Autumn in Wiesbaden, Germany

This is the blog of Mark Wordsworm, the travelling worm. I’m a 25-year-old bookmark and can proudly boast my own Hallmark serial number, 95 HBM 80-1. You’ll probably want to read all about me and my Travelling Companion (the TC).

Today’s travel notes

Me and the TC are in Wiesbaden, Germany, where she will be attending a conference for the next few days. We took advantage of some free time before the conference started, to see this spa town in its autumn colours.

My impressions? Quiet beauty and comfort.

Recommended café

L’Art Sucré, Am Römertor 7, Wiesbaden, for chocolate treats and other süßen Kleinigkeiten.

The book I’m in

The Rivers of London, by Ben Aaronovitch. Funny, full of action, with a touch of darkness and not a little magic.

Travel tip

Dress in layers for an autumnal Wiesbaden. It’s surprisingly warm during the day.

The photos

Me at Kochbrunnen in Wiesbaden, German. This is one of the spas in the town. You can actually drink the water, from a couple of spouts in the little pavilion visible in this photograph. The TC, cautious as she is, did not try it.

The Heidenmauer, a Roman wall built by the emperor Valentinian in 364 AD:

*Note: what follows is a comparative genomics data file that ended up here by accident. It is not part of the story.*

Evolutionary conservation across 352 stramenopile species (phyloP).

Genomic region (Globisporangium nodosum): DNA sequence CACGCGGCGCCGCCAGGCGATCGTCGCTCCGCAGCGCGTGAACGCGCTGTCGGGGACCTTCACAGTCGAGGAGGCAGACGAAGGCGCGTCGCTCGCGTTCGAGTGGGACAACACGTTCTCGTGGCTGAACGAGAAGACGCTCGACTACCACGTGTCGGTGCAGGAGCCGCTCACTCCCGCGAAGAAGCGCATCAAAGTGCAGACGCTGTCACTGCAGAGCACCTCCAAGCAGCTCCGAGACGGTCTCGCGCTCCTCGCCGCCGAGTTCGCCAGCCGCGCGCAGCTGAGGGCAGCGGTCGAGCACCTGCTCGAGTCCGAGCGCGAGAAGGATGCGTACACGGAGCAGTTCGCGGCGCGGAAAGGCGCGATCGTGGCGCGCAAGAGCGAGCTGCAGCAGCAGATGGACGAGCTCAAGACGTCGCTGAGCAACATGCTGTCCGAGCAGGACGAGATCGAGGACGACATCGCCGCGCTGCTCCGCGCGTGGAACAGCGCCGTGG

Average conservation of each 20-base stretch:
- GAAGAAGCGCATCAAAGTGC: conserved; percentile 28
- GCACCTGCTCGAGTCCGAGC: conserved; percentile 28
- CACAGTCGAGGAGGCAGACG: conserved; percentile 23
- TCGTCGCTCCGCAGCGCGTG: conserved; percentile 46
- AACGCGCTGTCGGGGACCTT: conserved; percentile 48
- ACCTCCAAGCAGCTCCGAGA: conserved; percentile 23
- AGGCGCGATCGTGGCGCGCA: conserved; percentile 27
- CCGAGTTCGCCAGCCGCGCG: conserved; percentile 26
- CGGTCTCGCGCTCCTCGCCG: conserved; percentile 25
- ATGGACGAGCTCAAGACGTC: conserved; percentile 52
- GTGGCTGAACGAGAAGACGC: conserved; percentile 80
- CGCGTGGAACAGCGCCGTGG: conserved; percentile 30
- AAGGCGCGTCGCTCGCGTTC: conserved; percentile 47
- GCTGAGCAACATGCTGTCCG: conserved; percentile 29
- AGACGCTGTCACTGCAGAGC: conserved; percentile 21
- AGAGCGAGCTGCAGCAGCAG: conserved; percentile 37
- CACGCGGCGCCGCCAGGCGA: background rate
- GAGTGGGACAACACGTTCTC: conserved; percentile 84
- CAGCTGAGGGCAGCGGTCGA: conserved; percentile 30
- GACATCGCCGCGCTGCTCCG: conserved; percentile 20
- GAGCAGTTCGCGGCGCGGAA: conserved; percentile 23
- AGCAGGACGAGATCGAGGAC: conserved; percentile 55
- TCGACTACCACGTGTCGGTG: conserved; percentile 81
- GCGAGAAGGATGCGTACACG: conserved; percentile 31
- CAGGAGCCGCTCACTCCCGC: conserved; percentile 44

Some architecture that’s slightly newer: Der Eimer (The Bucket) seems squished and skew amongst the other buildings:

Autumn leaves on the walk towards the Nerobergbahn:

The Nerobergbahn is a water-powered funicular railway that takes you up the Neroberg hill in the middle of Wiesbaden. It was opened in 1888. Here is the Nerobergbahn carriage at its top station:

Before the carriage goes down the hill, its water tanks are filled with water to make sure it is heavier than the upward-bound carriage. It then pulls the other carriage up the hill on a steel cable. The water is discharged at the bottom of the hill, and pumped back up to the top.

The driver carefully monitors the water meter on the way down the hill:

Passing the other carriage:

A view of Wiesbaden from the top of the Neroberg:

That’s all for today, dudes.

Advertisements
Published in: on 23 October 2012 at 2:47 pm  Comments (3)  
Tags: , , , , , , , ,

Temples of Bangkok

This is the blog of Mark Wordsworm, the travelling worm. I’m a 25-year-old bookmark and can proudly boast my own Hallmark serial number, 95 HBM 80-1. You’ll probably want to read all about me and my Travelling Companion (the TC).

Today’s travel notes

One night in Bangkok… Well, to be exact, it was two halves of a night, separated by a full day. Me and the TC spent 24 hours in the city of angels, on our way from Australia to Germany.

City of angels? That’s a translation of the first part of Bangkok’s real name, as it’s known to people in Thailand. Here is the full name of the city:

กรุงเทพมหานคร อมรรัตนโกสินทร์ มหินทรายุธยามหาดิลก ภพนพรัตน์ ราชธานีบุรีรมย์ อุดมราชนิเวศน์ มหาสถาน อมรพิมาน อวตารสถิต สักกะทัตติยะ วิษณุกรรมประสิทธิ์

Me and the TC spent the day on a guided tour of three temples: Wat Traimit, Wat Pho, and the Marble Temple. The images of the Buddha in the temples are quite breathtaking. We saw a bit of the bustling city from the windows of the bus. Colour, food, smiles, and ramshackle poverty.